Pyramid Rumors, Sally Ride, and Rare Books

The Atlantic Wire
Pyramid Rumors, Sally Ride, and Rare Books
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Pyramid Rumors, Sally Ride, and Rare Books

Now that The New York Times pay wall is live, you only get 10 free clicks a month. For those worried about hitting their limit, we're taking a look through the paper each morning to find the stories that can make your clicks count.

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Top Stories: Enrollment is down in "nearly half of the nation’s largest school districts," which can "affect the depth of a district’s curriculum, jeopardizing programs in foreign languages, music or art." George McGovern's 1972 pick for vice president has haunted campaigns. 

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World: Despite rumors, Egypt's Islamist leaders do not want to get rid of the Great Pyramids, but the fact that such a desire was whispered shows how quickly gossip can spread, "fed by a kernel of fact, a dash of Twitter, and a convenient coincidence or two." Residents of Île de Sein resisted the Nazis and joined the Free French Army during World War II; now, they are confronted with rising sea levels. 

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U.S.: The three weapons used by Aurora shooter James Holmes "are among the most popular guns available in the multibillion-dollar American firearms market."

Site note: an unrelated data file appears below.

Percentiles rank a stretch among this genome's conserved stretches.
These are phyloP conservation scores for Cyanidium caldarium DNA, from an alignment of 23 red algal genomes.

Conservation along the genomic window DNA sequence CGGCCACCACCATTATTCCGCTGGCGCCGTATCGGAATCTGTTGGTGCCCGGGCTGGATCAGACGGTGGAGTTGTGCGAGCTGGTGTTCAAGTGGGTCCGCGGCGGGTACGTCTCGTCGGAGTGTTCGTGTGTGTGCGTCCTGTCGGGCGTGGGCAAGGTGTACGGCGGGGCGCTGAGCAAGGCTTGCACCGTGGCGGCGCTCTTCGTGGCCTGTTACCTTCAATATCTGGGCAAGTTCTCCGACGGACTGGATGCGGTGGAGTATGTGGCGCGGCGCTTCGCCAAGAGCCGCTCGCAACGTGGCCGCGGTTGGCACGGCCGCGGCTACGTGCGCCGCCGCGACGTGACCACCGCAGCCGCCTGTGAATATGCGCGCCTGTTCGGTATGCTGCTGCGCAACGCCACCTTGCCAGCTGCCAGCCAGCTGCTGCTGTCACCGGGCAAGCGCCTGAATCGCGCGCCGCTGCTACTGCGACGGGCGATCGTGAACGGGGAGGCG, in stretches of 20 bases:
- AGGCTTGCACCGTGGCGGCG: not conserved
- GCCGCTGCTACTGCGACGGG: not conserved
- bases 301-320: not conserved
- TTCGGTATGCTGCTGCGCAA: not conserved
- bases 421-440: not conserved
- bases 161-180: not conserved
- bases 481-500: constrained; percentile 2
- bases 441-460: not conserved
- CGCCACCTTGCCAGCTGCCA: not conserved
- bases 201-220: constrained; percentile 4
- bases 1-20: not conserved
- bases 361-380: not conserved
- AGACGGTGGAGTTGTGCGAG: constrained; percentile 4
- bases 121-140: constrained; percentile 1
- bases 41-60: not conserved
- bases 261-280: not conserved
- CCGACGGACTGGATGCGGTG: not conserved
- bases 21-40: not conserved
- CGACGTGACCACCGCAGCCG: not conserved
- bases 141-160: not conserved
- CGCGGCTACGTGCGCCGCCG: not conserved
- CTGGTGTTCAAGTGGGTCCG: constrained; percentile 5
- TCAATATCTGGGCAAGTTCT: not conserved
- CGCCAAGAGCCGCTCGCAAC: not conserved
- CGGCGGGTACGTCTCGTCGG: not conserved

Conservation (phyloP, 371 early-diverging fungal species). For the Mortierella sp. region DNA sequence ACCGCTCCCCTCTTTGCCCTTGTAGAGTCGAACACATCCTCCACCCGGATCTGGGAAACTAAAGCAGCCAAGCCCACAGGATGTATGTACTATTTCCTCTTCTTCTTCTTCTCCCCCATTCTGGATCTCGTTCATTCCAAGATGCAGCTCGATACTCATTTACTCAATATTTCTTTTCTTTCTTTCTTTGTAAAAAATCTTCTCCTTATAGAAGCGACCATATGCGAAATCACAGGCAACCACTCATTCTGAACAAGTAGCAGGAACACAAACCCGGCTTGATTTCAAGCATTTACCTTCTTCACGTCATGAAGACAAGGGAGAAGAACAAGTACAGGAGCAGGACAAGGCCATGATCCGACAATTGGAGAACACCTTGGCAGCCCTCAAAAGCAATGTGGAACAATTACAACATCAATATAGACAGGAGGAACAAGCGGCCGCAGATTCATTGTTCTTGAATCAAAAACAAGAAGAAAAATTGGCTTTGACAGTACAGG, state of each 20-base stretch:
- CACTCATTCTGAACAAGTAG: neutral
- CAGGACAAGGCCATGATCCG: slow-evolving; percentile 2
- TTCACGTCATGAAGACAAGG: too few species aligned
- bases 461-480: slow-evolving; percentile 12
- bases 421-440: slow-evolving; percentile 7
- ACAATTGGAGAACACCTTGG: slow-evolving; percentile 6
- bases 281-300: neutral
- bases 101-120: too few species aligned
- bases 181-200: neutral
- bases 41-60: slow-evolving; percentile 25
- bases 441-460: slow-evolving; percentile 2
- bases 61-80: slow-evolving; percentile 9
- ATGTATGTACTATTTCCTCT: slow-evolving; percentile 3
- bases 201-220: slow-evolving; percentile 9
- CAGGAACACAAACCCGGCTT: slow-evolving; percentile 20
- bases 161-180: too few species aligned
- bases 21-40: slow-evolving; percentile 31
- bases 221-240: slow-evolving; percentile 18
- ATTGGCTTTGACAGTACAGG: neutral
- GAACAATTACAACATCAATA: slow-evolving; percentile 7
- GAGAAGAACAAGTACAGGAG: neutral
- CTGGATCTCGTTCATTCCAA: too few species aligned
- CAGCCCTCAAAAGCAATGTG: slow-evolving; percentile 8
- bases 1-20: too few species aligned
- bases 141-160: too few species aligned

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New York: Sanitation worker Nelson Molina keeps a collection of "discarded gems." 

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Business: Electric companies are using social media, games, and "Big Brotherish data analysis" to convince customers to conserve energy. 

Science: At its 70th birthday the Alaska Highway is plagued with the problem of melting permafrost. An obituary for Sally Ride, who died yesterday at the age of 61. 

Health: An insect-killing paint, though not "fully evaluated" by the World Health Organization, could help stifle disease. 

Sports: The vacating of Joe Paterno's victories through the 1998 season ordered by the NCAA confuses where other coaches stand in history.

Books: At the Rare Book School intensive courses there is an "atmosphere that combines the intensity of the seminar room, the nerdiness of a Star Trek convention and the camaraderie of a summer camp where people come back year after year." 

Theater: Danny DeVito is earning admiration onstage in London for his work in Neil Simon's The Sunshine Boys.

Opinion: Michael E. Webber on drought and energy. Frank Bruni on Michele Bachmann and faith.

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